While catching up over coffee one day, my long time friend shared how her first love had betrayed her and how that experience had completely shattered her young self. Today, she told me, she is happily married to a wonderful man and lives in a beautiful home full of love and laughter. We joked about how her ex having left her was the best thing that ever happened to her. She said she had never been happier in her life yet she will carry the pain and hurt of her lost love to her grave. She will not be able to forgive him ever.
It made me think, what keeps us stuck in pain, shackled to past hurts? Why is it so hard to forgive?
From a young age, we are taught to forgive people because it’s “the right and noble thing to do.” We have heard things like forgive and forget, take the high road, to err is human and to forgive divine. While there is merit in each of these statements and we do want to forgive, I think the biggest reason we find it so difficult to forgive is that most of us don’t understand what forgiveness really means. We wonder, does it mean –
I agree with your actions or words?
I condone your action or words?
I have forgotten what happened?
Our relationship would go back to normal or the same as before?
I am the victim and I have to put up with this, I have no choice?
I will open myself up to more hurt?
I am better, more mature than you and hence I forgive you?
I am letting the offender off the hook?
The offender will feel emboldened to repeat their actions?
Forgiveness doesn’t mean any of these. Forgiveness is not for or about someone else. Its neither about condoning the actions that hurt us nor denying that they hurt us, neither is it about loving nor hating the people who wronged us.
Forgiveness is a choice we make, a choice to love, accept and honor ourselves.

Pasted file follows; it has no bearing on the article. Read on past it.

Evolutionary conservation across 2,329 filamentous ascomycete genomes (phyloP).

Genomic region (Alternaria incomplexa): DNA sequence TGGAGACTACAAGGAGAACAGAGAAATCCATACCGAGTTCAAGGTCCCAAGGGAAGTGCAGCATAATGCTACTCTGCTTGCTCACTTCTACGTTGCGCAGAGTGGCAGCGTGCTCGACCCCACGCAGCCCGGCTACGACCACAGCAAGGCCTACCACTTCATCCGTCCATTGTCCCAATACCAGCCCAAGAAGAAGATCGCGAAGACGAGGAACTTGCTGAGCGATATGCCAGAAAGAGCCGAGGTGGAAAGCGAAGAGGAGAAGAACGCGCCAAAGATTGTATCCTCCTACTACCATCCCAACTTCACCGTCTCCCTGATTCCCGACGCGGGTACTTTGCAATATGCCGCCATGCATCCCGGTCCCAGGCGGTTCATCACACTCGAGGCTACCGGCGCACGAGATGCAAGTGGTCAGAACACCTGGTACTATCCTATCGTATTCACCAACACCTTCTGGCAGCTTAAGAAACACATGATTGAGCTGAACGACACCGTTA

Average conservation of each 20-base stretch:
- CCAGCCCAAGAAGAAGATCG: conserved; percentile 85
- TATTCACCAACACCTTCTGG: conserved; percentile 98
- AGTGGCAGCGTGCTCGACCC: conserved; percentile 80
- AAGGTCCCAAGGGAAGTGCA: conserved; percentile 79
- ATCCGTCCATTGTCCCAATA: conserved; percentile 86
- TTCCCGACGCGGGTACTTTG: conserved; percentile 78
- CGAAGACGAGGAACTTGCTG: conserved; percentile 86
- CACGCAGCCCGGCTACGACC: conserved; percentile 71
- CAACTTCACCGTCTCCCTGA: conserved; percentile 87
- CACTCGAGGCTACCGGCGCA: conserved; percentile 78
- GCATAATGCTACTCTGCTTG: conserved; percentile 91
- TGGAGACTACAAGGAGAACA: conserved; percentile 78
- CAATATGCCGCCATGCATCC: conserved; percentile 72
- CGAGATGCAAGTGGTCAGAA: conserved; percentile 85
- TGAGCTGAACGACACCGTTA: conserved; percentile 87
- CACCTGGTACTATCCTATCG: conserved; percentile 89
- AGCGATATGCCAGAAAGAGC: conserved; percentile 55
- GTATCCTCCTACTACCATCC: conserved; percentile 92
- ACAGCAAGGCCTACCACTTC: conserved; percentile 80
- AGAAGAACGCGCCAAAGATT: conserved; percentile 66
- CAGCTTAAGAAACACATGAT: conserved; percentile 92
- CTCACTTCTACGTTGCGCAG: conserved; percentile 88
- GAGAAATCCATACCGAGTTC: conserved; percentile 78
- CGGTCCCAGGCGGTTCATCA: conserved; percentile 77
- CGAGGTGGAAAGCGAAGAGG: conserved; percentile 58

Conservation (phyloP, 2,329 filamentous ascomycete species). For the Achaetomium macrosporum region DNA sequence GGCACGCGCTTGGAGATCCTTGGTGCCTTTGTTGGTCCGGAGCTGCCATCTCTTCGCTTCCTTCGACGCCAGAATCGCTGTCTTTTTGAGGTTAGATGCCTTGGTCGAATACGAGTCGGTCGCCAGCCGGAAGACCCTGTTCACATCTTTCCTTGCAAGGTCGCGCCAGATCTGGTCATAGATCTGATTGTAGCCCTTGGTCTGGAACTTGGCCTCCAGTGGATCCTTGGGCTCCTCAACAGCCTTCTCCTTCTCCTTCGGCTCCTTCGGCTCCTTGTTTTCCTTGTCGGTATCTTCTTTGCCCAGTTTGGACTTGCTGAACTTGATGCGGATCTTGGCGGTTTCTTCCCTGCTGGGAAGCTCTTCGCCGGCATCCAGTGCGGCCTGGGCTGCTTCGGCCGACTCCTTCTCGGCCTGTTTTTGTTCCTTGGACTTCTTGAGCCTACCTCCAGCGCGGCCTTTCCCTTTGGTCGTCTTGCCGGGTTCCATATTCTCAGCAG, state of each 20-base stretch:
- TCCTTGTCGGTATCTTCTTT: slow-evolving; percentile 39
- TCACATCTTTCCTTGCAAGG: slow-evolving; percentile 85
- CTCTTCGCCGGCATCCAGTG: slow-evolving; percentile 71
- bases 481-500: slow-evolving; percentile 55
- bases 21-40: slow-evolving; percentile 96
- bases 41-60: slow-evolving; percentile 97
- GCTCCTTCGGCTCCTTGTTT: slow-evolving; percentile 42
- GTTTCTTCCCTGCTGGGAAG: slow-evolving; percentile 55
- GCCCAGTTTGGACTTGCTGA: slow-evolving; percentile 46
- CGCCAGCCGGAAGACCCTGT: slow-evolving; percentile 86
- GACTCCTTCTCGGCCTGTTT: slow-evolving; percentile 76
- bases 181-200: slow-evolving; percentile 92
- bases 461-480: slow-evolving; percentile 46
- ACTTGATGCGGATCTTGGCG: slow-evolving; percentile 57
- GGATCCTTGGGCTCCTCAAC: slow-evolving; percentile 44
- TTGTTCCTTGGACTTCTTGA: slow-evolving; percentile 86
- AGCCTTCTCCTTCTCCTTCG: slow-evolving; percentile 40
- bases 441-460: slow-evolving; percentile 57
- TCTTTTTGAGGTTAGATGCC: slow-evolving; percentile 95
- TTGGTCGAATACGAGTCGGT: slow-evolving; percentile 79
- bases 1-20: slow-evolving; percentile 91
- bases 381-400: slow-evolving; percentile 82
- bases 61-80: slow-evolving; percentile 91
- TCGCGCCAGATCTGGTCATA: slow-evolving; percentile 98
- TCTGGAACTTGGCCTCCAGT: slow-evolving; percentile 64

How do we exercise this choice? By accepting the situation and moving on, by not giving our power away to other people and allowing them to make us angry, sad, resentful, guilty or ashamed. Does that mean we don’t do anything? Acceptance isn’t non-action. Choice is active not passive. We keep the past alive by resisting or fighting the situation, hoping, wishing, praying that things were different. When we choose to accept, we free up the energy of resistance, we become present in the current moment and are able to take empowered action. We realize the power of choice. No one can insult or hurt us without our permission.
Forgiveness is, therefore, an act of self-love.
In every conflict, all parties involved make a contribution, however big or small. Forgiveness is about taking responsibility for what we contributed. Sometimes, in fact often times, not speaking up and standing up for ourselves is our contribution to a situation. It’s easier to pin blame on another person saying they wronged us or mistreated us. The important question is what in us allowed that to happen? That doesn’t mean we blame ourselves, simply reflect on the situation and take responsibility for what we did or failed to do. When we take this approach, every conflict becomes an opportunity for learning and growth.
Choosing not to forgive keeps us stuck in negative emotions and in victim-hood.
Even when we understand this and feel ready to forgive, we are still unable to do so because often a part of us wants revenge or restitution not reconciliation or resolution. We want to hurt the offender like they hurt us. We want to teach them a lesson. This keeps us stuck in the pain and caged in our private hell.
Like Rumi says “Why do you stay in prison when the door is so wide open?”
Forgiveness is that wide open door that leads to our freedom.
Forgive others, not because they deserve it, but because you deserve peace.
On a lighter note — Living well is the best revenge. Choose to live well and free!